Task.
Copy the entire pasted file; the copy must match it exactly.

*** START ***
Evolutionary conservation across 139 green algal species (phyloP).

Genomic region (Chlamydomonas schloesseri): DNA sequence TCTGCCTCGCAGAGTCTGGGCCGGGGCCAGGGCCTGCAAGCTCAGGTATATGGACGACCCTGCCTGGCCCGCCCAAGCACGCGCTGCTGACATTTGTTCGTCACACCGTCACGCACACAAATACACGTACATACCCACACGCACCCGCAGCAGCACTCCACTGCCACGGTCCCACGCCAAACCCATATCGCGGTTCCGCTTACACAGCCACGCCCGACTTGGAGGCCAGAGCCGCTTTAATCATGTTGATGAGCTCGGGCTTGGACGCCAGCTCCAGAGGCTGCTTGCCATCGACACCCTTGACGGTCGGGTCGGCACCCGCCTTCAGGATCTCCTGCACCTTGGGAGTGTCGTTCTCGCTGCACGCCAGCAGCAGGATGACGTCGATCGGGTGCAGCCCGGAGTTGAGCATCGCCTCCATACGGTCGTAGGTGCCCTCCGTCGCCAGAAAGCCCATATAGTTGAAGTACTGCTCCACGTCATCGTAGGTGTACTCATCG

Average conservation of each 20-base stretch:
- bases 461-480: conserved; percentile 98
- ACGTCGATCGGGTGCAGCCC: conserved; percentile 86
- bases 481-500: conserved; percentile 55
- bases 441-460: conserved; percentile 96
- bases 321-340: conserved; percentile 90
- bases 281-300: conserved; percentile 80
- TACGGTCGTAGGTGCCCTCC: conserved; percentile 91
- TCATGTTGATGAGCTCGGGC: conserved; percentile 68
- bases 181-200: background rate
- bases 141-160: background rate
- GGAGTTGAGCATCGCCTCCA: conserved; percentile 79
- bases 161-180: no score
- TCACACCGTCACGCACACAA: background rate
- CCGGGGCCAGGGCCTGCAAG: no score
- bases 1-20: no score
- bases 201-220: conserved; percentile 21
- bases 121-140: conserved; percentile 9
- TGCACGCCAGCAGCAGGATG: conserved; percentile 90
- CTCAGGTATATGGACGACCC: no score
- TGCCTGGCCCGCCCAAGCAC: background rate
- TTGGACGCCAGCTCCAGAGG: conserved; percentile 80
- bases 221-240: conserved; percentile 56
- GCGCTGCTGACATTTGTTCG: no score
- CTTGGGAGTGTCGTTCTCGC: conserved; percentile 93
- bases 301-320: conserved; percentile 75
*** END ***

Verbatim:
Evolutionary conservation across 139 green algal species (phyloP).

Genomic region (Chlamydomonas schloesseri): DNA sequence TCTGCCTCGCAGAGTCTGGGCCGGGGCCAGGGCCTGCAAGCTCAGGTATATGGACGACCCTGCCTGGCCCGCCCAAGCACGCGCTGCTGACATTTGTTCGTCACACCGTCACGCACACAAATACACGTACATACCCACACGCACCCGCAGCAGCACTCCACTGCCACGGTCCCACGCCAAACCCATATCGCGGTTCCGCTTACACAGCCACGCCCGACTTGGAGGCCAGAGCCGCTTTAATCATGTTGATGAGCTCGGGCTTGGACGCCAGCTCCAGAGGCTGCTTGCCATCGACACCCTTGACGGTCGGGTCGGCACCCGCCTTCAGGATCTCCTGCACCTTGGGAGTGTCGTTCTCGCTGCACGCCAGCAGCAGGATGACGTCGATCGGGTGCAGCCCGGAGTTGAGCATCGCCTCCATACGGTCGTAGGTGCCCTCCGTCGCCAGAAAGCCCATATAGTTGAAGTACTGCTCCACGTCATCGTAGGTGTACTCATCG

Average conservation of each 20-base stretch:
- bases 461-480: conserved; percentile 98
- ACGTCGATCGGGTGCAGCCC: conserved; percentile 86
- bases 481-500: conserved; percentile 55
- bases 441-460: conserved; percentile 96
- bases 321-340: conserved; percentile 90
- bases 281-300: conserved; percentile 80
- TACGGTCGTAGGTGCCCTCC: conserved; percentile 91
- TCATGTTGATGAGCTCGGGC: conserved; percentile 68
- bases 181-200: background rate
- bases 141-160: background rate
- GGAGTTGAGCATCGCCTCCA: conserved; percentile 79
- bases 161-180: no score
- TCACACCGTCACGCACACAA: background rate
- CCGGGGCCAGGGCCTGCAAG: no score
- bases 1-20: no score
- bases 201-220: conserved; percentile 21
- bases 121-140: conserved; percentile 9
- TGCACGCCAGCAGCAGGATG: conserved; percentile 90
- CTCAGGTATATGGACGACCC: no score
- TGCCTGGCCCGCCCAAGCAC: background rate
- TTGGACGCCAGCTCCAGAGG: conserved; percentile 80
- bases 221-240: conserved; percentile 56
- GCGCTGCTGACATTTGTTCG: no score
- CTTGGGAGTGTCGTTCTCGC: conserved; percentile 93
- bases 301-320: conserved; percentile 75